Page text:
After 20 years in quality assurance, I’m still surprised to hear about companies that don’t have formal QA processes. Even more surprising are the companies that say having a QA function is not necessary. Maybe they are a newer tech company with a tiny, tight-knit development team and the software complexity hasn’t reached a level where defects reach a critical mass or perhaps the company doesn’t support a formal process even though it’s happening in some manner. For me, it is akin to saying breathing is not necessary.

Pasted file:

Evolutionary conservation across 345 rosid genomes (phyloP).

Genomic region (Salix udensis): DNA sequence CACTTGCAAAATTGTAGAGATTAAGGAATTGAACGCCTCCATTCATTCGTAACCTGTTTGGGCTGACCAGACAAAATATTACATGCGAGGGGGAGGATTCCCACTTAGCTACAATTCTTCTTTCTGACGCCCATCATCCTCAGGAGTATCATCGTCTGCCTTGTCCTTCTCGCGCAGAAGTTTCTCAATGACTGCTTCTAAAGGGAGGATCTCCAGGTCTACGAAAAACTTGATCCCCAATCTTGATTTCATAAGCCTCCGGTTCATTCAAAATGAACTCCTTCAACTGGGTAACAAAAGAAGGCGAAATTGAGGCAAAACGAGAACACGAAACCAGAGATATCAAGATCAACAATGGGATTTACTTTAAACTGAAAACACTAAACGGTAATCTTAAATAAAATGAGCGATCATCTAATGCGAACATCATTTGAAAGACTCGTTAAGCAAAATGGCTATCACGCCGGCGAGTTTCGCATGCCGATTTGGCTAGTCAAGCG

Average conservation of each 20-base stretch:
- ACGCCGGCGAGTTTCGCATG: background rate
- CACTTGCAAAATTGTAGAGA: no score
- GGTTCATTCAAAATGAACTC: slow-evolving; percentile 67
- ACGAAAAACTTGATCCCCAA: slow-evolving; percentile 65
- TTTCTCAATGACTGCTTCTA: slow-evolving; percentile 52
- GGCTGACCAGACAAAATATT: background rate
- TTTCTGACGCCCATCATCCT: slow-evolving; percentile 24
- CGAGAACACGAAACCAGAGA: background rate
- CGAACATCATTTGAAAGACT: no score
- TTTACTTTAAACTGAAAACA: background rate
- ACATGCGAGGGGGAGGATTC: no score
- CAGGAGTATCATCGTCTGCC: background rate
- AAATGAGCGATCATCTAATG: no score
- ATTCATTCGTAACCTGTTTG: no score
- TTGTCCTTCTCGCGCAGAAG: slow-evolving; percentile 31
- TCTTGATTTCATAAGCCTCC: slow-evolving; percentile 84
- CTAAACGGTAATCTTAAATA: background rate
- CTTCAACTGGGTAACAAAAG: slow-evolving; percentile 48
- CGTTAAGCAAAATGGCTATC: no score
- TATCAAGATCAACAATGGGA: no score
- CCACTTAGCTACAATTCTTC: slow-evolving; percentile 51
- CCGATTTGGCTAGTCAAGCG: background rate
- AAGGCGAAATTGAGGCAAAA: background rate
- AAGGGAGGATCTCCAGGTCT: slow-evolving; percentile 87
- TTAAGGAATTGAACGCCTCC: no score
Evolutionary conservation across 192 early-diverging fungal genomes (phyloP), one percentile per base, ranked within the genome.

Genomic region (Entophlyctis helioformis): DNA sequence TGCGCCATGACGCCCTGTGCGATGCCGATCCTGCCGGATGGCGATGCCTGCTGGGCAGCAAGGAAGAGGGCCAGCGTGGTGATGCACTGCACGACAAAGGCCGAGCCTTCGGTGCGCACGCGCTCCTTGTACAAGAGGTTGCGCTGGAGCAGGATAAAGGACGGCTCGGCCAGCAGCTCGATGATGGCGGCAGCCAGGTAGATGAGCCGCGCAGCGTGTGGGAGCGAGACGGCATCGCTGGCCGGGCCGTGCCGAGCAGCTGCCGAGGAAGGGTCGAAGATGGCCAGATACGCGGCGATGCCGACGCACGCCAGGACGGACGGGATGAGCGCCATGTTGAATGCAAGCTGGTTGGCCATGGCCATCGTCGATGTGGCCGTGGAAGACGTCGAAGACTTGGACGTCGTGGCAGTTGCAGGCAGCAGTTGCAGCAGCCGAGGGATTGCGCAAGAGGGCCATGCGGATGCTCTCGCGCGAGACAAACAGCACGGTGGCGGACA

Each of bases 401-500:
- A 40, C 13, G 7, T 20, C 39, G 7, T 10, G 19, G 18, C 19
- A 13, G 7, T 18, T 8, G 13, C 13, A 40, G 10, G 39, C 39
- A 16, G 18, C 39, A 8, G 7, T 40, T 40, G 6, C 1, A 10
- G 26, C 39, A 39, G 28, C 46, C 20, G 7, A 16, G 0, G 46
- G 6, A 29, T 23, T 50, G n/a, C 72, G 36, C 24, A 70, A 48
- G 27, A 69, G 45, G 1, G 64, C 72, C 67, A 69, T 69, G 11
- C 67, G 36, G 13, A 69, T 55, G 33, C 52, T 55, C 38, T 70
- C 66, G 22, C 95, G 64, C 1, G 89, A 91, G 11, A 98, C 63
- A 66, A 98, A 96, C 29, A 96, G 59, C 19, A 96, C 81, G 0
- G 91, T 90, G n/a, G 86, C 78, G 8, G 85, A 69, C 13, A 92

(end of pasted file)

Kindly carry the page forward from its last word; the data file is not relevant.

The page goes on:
In February of 2001 a small group of software development pioneers and thought leaders gathered in the mountains of Utah to create a set of four key values and twelve principles better known as the Agile Manifesto. Over the past nine years these ideals have grown throughout the software development community to spawn “agilistas” throughout the world as well as a host of conferences focused on agile concepts.